Images and sounds in the service of FDR

Le Monde
Renaud Machart
March 2011

The reforms initiated by President Franklin Roosevelt from 1933 to 1938 as a result of the Great American Depression were accompanied by strong information campaigns. How to develop the vast inhospitable plain that crosses the country, from the Canadian border to Texas? How create colossal hydraulic constructions on the Mississippi? How convince workers to leave the destitute industrial cities and towns to reach the semi-urban communities built in the late 1930s?

Three documentaries were commissioned from 1936 to 1939 to illustrate the role of the New Deal in the redevelopment of the US. They have just been published for the first time on DVD, by the Naxos label.

The Plow That Broke the Plains (27 minutes, 1936) and The River (31 minutes, 1937) were written by Pare Lorentz. A film critic in Hollywood, he had never shot film but had devoted a book to the first year of the Roosevelt presidency. This led to a generous budget. He announced that he was concerned that the literary and musical dimension parallel the images (very inventive) . . .

Scandalous creation

Lorentz undertook to write voiceovers, whose emphasis and patriotic lyricism were inspired by the great American bard Walt Whitman.

The music for the two films was from commissioned Virgil Thomson (1896-1989). This Francophile composer and avant-gardist was the author, with Gertrude Stein, of Four Saints in Three Acts (1927-1933), the memory of which was still bright. The music of this opera was inspired by Erik Satie and French music from the 1920s, but also by the musical roots of the Missouri native Thomson. So the economy of his film scores opposes the flamboyant style of Hollywood composers Max Steiner and Erich Wolfgang Korngold. . . .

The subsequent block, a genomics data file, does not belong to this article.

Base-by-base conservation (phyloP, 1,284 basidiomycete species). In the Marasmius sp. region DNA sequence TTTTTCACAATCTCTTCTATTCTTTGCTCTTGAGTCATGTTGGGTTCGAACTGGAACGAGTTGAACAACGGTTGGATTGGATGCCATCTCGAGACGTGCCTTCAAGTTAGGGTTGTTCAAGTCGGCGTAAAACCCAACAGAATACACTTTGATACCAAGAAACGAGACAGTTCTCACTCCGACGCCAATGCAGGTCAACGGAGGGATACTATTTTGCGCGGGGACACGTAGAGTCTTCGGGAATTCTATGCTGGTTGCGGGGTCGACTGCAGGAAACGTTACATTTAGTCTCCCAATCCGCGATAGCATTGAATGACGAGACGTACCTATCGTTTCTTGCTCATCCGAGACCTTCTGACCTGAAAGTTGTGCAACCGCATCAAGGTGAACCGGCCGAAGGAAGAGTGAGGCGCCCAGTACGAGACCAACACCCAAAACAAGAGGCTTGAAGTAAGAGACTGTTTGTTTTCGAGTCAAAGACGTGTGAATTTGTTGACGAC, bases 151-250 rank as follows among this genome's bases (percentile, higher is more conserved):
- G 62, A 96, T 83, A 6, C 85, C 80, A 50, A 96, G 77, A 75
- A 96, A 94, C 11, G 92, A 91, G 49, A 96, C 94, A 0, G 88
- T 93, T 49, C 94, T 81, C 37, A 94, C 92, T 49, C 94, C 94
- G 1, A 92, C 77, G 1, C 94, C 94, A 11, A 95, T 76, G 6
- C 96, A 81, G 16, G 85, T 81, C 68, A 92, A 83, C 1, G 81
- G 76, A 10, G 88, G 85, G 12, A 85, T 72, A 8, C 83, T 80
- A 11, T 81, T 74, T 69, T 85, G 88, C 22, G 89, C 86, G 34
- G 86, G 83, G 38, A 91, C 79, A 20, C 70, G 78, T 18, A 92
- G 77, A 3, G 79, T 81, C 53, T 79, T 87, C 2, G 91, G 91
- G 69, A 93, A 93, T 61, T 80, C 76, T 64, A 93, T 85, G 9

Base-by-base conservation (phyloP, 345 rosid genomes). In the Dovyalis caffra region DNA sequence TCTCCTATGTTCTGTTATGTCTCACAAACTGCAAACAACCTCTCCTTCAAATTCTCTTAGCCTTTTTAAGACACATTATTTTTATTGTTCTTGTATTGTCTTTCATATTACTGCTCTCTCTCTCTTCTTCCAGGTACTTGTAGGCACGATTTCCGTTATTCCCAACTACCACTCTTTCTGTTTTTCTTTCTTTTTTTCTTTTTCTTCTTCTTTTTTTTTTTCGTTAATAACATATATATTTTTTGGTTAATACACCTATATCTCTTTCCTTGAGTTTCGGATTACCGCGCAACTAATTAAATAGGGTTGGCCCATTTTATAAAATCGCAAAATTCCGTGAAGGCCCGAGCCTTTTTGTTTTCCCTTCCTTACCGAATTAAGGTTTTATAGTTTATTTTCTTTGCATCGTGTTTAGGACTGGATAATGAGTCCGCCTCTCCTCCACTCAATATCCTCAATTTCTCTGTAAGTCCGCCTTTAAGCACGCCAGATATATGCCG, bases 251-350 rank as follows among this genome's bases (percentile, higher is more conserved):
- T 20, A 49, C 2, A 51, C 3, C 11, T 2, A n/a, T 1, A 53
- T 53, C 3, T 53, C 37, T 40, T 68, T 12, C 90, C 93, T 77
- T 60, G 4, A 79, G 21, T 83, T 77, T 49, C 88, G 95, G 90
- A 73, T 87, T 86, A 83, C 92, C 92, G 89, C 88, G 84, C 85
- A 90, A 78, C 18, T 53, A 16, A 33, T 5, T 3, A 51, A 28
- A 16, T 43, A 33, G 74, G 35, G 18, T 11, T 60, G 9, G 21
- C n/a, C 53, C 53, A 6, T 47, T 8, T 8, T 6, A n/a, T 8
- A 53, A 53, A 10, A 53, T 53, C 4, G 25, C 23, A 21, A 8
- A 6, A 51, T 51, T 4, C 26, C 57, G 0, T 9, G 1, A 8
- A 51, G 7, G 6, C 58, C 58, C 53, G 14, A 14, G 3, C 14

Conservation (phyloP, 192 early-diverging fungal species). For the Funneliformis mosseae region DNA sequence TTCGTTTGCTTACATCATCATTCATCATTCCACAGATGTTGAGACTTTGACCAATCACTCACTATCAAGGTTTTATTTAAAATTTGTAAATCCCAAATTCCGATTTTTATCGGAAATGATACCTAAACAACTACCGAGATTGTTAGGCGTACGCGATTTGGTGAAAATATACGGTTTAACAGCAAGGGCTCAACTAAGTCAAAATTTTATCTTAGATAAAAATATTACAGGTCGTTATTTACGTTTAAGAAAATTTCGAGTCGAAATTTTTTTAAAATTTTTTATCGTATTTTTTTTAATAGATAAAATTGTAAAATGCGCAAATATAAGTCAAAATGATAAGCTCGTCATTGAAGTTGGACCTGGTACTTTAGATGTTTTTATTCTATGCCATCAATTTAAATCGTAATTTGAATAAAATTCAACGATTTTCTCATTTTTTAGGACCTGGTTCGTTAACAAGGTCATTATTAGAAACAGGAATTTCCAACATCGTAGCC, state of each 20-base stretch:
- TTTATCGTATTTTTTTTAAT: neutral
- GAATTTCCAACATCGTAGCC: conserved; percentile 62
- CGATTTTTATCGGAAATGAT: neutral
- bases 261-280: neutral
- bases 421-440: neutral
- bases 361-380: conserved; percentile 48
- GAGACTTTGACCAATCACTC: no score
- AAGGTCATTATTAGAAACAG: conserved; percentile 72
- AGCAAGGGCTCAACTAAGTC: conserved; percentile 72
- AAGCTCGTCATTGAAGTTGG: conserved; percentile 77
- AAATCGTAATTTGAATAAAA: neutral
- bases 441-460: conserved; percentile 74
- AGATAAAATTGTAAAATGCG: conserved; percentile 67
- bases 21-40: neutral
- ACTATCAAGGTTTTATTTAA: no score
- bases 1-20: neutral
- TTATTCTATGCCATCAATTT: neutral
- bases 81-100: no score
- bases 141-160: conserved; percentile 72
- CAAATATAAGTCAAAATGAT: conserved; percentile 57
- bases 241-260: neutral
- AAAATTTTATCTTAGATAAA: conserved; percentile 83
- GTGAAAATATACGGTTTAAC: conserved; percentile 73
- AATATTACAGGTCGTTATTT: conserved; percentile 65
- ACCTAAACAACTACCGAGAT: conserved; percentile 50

In 1939 there followed the film The City, a 43-minute documentary on urban planning, directed by Ralph Steiner and Willard Van Dyke under the supervision of Pare Lorentz. Aaron Copland was engaged to write the score. Like Thomson, he studied in Paris with Nadia Boulanger; his music is influenced by the rhythms of jazz, the frenzy of cities and machines. . . .

Copland follows the Thomson method he admired, and composed music for The City whose credo is defined by the composer André Previn “. Fewer notes” This approach would have limited influence in Hollywood, but David Raksin, the composer of the music of Laura (1944) and the great Bernard Herrmann, who composed for Alfred Hitchcock, would follow a related aesthetic.

The reissue of these documentaries is embellished with superb restorations of the films and newly recorded music tracks. Exciting interviews complete these DVDs, which remember the times of hope and social progress that were the Roosevelt years.